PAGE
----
Harper's dystopian "vision" for Canada II

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Catchfire Catchfire's picture
Harper's dystopian "vision" for Canada II

Continued from here

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M. Spector M. Spector's picture

Old Age Security pensions are paid out of general government revenues, unlike the Canada Pension Plan, which is funded out of moneys segregated and invested for that specific purpose.

The government has known about the post-WW2 baby boom for 60 years now, but has not chosen to make sure the OAS is on a secure financial foundation like a real pension plan. (Not that anything under capitalism can really be considered financially secure, thanks to market economics.) Now Harper is warning that the OAS payouts are going to get much bigger in the next few years. Who knew all those boomers would live past 65? Crikey!

So what to do about putting the OAS on a stable basis? The fairer thing to do would be to continue funding the OAS out of government funds, only at higher levels, to meet the demand. It would be fairer because government revenues are at least partially based on progressive taxation, so the burden of the extra funding would continue to fall on the taxpayers in the same proportions as the funding has done to date. The government should also manage the OAS like the CPP, as a segregated pension fund operated on sound actuarial principles.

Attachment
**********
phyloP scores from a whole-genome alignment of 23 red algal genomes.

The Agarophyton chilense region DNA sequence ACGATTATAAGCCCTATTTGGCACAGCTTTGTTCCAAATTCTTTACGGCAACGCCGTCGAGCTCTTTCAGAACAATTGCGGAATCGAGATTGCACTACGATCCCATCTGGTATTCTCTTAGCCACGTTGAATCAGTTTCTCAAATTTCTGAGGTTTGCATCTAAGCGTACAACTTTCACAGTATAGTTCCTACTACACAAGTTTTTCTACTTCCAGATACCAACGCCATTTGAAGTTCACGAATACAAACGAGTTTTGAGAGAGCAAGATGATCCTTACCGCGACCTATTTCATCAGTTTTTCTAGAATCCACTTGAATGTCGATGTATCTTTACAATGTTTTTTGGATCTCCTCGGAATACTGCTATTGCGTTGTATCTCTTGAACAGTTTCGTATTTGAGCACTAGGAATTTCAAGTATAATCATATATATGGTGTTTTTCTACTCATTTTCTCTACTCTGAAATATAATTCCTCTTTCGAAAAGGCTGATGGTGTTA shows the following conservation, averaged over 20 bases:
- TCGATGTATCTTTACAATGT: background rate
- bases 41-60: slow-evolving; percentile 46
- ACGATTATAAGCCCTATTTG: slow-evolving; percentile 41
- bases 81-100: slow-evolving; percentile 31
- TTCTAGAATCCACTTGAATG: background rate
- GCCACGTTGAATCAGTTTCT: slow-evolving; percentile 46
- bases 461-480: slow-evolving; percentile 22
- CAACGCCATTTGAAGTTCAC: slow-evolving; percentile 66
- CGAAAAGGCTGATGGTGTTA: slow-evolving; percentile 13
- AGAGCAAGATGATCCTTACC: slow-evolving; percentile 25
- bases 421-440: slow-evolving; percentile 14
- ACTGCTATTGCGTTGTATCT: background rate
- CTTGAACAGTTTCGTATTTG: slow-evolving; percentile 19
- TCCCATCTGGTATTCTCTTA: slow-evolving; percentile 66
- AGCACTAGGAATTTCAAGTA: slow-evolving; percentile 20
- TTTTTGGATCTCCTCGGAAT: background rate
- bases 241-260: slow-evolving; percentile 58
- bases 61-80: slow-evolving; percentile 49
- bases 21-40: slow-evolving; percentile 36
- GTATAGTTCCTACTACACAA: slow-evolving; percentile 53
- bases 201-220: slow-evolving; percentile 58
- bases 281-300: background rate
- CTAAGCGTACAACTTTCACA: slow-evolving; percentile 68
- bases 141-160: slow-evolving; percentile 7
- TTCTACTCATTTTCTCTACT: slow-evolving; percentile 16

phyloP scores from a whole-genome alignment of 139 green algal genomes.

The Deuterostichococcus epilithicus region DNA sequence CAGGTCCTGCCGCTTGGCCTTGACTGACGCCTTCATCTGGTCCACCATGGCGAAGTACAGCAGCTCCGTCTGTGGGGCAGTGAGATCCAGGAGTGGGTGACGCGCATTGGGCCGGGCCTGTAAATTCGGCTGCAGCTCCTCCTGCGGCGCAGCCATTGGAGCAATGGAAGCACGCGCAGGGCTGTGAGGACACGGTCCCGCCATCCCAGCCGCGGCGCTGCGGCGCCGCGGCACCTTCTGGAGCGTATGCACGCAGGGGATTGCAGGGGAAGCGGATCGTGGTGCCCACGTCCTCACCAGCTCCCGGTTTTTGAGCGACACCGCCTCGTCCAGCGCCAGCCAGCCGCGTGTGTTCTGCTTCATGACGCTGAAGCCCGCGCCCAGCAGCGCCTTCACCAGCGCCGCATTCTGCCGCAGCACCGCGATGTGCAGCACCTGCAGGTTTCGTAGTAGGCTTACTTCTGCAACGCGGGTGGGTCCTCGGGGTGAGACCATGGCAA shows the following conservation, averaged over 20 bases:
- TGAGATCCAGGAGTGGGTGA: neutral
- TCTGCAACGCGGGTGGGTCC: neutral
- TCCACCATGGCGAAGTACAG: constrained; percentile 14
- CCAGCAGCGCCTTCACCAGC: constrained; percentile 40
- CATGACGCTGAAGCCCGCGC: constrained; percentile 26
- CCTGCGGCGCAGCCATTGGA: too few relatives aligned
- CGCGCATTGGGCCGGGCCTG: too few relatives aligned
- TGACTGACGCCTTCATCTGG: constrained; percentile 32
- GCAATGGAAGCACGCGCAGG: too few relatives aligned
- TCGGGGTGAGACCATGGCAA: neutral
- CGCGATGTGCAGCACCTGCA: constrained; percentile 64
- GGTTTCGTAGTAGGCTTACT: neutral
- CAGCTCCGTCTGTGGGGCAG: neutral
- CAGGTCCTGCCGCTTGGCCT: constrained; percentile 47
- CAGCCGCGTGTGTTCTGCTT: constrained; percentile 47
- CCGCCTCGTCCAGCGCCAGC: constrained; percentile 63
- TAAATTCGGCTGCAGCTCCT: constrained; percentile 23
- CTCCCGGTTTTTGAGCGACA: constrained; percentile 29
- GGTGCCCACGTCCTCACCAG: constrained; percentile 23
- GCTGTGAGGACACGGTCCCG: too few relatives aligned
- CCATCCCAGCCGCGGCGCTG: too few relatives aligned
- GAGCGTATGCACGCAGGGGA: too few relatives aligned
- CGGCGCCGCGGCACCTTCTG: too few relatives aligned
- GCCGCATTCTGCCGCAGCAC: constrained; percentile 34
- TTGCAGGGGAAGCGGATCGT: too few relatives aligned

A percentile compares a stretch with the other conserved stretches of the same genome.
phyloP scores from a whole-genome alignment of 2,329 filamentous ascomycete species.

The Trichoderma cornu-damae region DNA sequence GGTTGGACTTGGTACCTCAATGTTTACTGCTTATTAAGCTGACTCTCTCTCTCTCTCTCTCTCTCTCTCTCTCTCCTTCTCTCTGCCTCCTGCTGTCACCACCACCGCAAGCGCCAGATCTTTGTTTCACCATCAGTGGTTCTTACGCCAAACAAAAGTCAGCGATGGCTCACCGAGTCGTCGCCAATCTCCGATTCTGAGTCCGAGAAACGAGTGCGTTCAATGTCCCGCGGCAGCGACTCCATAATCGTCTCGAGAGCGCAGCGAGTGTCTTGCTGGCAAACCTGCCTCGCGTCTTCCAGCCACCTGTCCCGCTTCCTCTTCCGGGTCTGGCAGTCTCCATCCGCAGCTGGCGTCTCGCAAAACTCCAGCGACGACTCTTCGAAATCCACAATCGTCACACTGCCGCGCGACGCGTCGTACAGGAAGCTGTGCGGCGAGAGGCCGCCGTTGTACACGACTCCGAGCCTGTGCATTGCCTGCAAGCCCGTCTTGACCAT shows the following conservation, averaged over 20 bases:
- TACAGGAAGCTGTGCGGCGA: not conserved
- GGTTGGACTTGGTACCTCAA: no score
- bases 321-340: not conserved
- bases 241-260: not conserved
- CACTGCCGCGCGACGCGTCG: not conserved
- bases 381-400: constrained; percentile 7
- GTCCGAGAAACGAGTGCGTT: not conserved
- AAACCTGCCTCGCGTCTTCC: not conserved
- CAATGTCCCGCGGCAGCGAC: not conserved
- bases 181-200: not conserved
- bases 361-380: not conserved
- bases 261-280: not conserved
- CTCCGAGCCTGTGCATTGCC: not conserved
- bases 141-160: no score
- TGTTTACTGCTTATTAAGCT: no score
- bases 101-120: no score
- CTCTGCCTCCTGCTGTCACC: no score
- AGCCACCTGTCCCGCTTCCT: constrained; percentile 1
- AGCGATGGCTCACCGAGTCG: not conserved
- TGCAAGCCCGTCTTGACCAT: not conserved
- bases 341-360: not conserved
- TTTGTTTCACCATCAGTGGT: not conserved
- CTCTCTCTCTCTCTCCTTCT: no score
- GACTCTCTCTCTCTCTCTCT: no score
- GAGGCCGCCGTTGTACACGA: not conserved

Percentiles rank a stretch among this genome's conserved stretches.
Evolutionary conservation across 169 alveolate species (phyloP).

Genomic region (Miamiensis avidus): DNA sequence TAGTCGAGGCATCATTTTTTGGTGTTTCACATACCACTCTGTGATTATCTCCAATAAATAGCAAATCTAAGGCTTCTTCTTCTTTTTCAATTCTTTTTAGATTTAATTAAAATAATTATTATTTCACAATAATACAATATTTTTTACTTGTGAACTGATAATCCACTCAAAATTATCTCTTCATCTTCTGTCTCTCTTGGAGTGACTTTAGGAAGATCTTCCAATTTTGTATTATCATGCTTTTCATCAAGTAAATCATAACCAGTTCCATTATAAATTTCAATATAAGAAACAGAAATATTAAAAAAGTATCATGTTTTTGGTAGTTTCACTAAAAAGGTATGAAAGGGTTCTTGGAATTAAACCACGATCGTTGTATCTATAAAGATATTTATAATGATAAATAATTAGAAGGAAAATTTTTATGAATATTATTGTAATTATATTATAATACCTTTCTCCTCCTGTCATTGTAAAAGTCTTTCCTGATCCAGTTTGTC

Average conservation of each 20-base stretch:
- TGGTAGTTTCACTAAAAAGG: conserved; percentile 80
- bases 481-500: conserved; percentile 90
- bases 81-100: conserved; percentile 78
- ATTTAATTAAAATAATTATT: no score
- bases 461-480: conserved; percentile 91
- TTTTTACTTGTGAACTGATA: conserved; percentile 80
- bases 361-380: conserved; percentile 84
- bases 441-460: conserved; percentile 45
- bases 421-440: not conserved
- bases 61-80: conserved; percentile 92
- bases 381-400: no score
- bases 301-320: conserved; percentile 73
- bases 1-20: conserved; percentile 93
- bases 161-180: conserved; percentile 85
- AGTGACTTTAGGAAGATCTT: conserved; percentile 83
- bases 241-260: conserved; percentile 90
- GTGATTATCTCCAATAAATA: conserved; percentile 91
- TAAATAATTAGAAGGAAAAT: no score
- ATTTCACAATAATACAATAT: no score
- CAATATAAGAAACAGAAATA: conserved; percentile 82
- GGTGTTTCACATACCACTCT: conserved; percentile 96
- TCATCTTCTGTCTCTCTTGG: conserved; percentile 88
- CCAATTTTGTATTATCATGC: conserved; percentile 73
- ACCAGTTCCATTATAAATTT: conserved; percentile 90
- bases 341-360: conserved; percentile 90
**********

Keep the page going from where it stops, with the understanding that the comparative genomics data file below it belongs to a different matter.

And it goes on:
But Harper wants to make it less fair by reducing the OAS benefits to seniors. This will not impact the wealthy, because they are already subject to the clawback provisions; only those whose income is below the clawback level will pay the price for the paltry benefit that OAS represents ([url=http://www.servicecanada.gc.ca/eng/isp/oas/oasrates.shtml]currently a maximum of $540.12 per month, but the average pension is only $508.35[/url]). How will they pay? No details yet, but most likely by forfeiting two years' worth of pension benefits right off the top (that's $6,000+ a year for two years, essentially taken out of the pockets of non-wealthy seniors, AND/OR by lowering the clawback levels (so that only the absolutely destitute will get the benefit of the OAS), AND/OR by reducing the benefit levels and/or the cost-of living adjustments (which are already a sick joke), AND/OR by changing the tax treatment of OAS pension income, AND/OR by making it harder to qualify for full pension benefits.

Note that NONE of these methods involves any expenditure of money (or forgoing of income) by the wealthy. It's austerity for the working classes, and a free ride for the rich.


and in a matter of such importance, it would be a definite mistake for any resistance contemplated to be left solely in the slippery hands of the usual suspects...

knownothing knownothing's picture

Kenney has bureaucrats stand in as "New Canadians"



Of course the wealthy should not receive benefits under the Old Age Assistance program.  Certainly the benefits for very low income people are not generous...$500 or so a month plus an extra $400 or so for the lowest income bracket.  Not much to live on.  But what about the middle income people?  There's a graduated "clawback" starting around $60k, and by the time your income reaches $100k it's all clawed back (I'm approximating the sums because I can't be bothered looking up the exact figures, my bad).  Question: why should a senior with an income of, say, $65,000 get anything at all from OAS, let alone someone with $80,000.  $65,000 must be substantially more than the average income for seniors.  It doesn't seem very progressive to me that such people should get cash benefits.  What do rabblers think?

M. Spector M. Spector's picture

I think $65,000 a year is not "wealthy", by Canadian standards.